It was a child, a little girl, at least the head was, maybe nine years old, all done up in the house style with gears and dials and mismatched patches of half-dead flesh.

Spitz jumped on it from behind and plunged a morphine syrette into its neck, which only seemed to make it angrier. It clamped its little fingers onto Foster’s neck not so much to choke as to dig, tearing at the skin like it wanted something inside of it. Maybe it did.

“Spitz, outta the way!” the General roared, as he leapt across the space between them and cleaved the thing in two with his battle sword in one fluid motion.

“Jeezus loweezus,” Large muttered when it was over. “I seen my share a’ weird shit travelin’ with you, Pubby, but that may just bake the cake right there.”

“Can we get outta here now?” Foster asked, as Spitz was tending to the deep but superficial scratches on his neck.

“Stifle it, ya pussy, I’m tryin’ to work here.”

General Public nodded solemnly. “Sure, Foster. We can go. Just as soon as we wire every inch of this place so we can blow it to kingdom come.”

And that’s what they did. Setting charges, rigging detonators, packing the whole thing with enough explosives to take the top off of the Zugspitze. He knew the brass at Strategic Command would be pissed, and maybe if he felt like it he’d even come up with a lie about what happened up here, but whatever there was to be learned from this place, whatever secrets they’d want to send their scientists up to pry out of the mountain rock, this was knowledge that no one needed. This kind of shit couldn’t help a soul.

They were almost done, almost out the door and ready to reduce this living hell to rubble, when he heard Durazzo, shouting from one of the anterior research rooms where he’d been planting his bombs.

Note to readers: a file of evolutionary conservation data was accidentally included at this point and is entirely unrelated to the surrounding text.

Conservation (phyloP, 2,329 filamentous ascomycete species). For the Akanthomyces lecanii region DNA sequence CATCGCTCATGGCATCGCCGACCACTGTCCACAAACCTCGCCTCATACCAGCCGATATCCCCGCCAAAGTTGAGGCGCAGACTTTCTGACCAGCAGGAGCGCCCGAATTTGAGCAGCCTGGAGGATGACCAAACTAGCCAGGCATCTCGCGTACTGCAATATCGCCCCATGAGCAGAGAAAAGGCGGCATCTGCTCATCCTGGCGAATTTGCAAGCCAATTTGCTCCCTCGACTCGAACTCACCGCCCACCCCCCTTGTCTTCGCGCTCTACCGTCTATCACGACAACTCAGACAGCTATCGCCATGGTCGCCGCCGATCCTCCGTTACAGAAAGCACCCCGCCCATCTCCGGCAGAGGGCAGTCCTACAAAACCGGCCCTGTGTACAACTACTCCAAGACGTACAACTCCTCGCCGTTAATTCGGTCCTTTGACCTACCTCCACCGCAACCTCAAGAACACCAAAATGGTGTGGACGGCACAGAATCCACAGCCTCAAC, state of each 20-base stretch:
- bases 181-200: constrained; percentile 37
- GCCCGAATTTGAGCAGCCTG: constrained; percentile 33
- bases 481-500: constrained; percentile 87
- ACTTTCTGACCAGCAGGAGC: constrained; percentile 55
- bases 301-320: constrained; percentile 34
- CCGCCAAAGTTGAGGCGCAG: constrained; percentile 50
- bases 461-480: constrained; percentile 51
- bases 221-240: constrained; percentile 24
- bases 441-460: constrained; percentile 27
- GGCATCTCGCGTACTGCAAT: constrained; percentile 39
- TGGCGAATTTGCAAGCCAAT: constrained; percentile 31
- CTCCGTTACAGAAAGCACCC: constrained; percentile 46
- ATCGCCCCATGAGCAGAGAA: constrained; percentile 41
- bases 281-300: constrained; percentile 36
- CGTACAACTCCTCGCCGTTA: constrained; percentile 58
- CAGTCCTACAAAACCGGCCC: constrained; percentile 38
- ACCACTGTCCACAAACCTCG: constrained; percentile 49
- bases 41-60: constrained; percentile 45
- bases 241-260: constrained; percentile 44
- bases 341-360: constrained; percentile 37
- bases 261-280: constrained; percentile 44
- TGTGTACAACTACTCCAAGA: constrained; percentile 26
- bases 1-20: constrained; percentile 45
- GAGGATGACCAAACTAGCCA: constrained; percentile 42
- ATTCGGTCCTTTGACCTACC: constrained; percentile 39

“Hey, Pubby! I think you better see this!”

Public and the others stopped what they were doing and made for the small room, where they found Durazzo standing over a metal surgical table, looking down at something—or someone—on the table.

“Is that a gorilla?” Spitz asked.

“Sure looks like it,” Durazzo replied.

“Not like any gorilla I ever seen. Too pink.”

“When you ever seen a gorilla, Foster? Lemme guess. Church?”

“Brooklyn Zoo, you dumb fuck.”

“Save a guy’s life and that’s the thanks.”

General Public ignored them and stepped toward the table, taking in the beast that was strapped there, which did resemble an ape in all the most notable ways, but something about it, maybe it was just that its black hair wasn’t as thick as it should be, made it look very human. Not it. Him, Public noted, glancing down at its impressive nethers. Definitely a him.

He lowered his ear to its chest and there was no mistaking the weak but steady thump beneath the fur and flesh.

“He’s alive,” he informed the others.

Large racked his carbine. “Maybe we oughta fix that,” he said.

“No.”

“C’mon, Pubby, we seen what these things can do.”

“He’s not like the others. Look at him.”

And it was true. There were no gears, no dials, no meters, no tubes. Clearly no spigot.

“You think maybe they just didn’t get finished with this one?” Spitz asked.

“He may be some other kinda experiment. No reason to think he ain’t dangerous,” Durazzo added.

“Look, they already shaved his head. Looks like a friggin’ monk. Why’d they do that? Huh? Bet they did something to his brain, filled him fulla Nazi hate juice or something.”

“How fuckin’ scientific.”

“I say we leave it where it is, blow this shithole and be done with it,” Large said, then spit on the beast. “Fuckin’ Natzees.”

“Not your call,” Public said, cutting a towering figure that blocked the others from the table and made his intentions clear. Just then, the beast’s paw jerked in its leather strap and closed around the General’s wrist.

Large raised his rifle, Durazzo yanked his knife, but General Public held up his free hand to stay them. He turned and lowered his ear again, this time near the beast’s lips.

“Hilf mir,” the ape-thing whispered. Help me.

The cigarette in Spitz’s mouth fell from his lips. “Fuck a duck. That monkey just said words.”

Four hours later, General Public marched with the survivors of his unit into the Tyrol, a dead corporal slung over one shoulder, and a live ape-man on the other.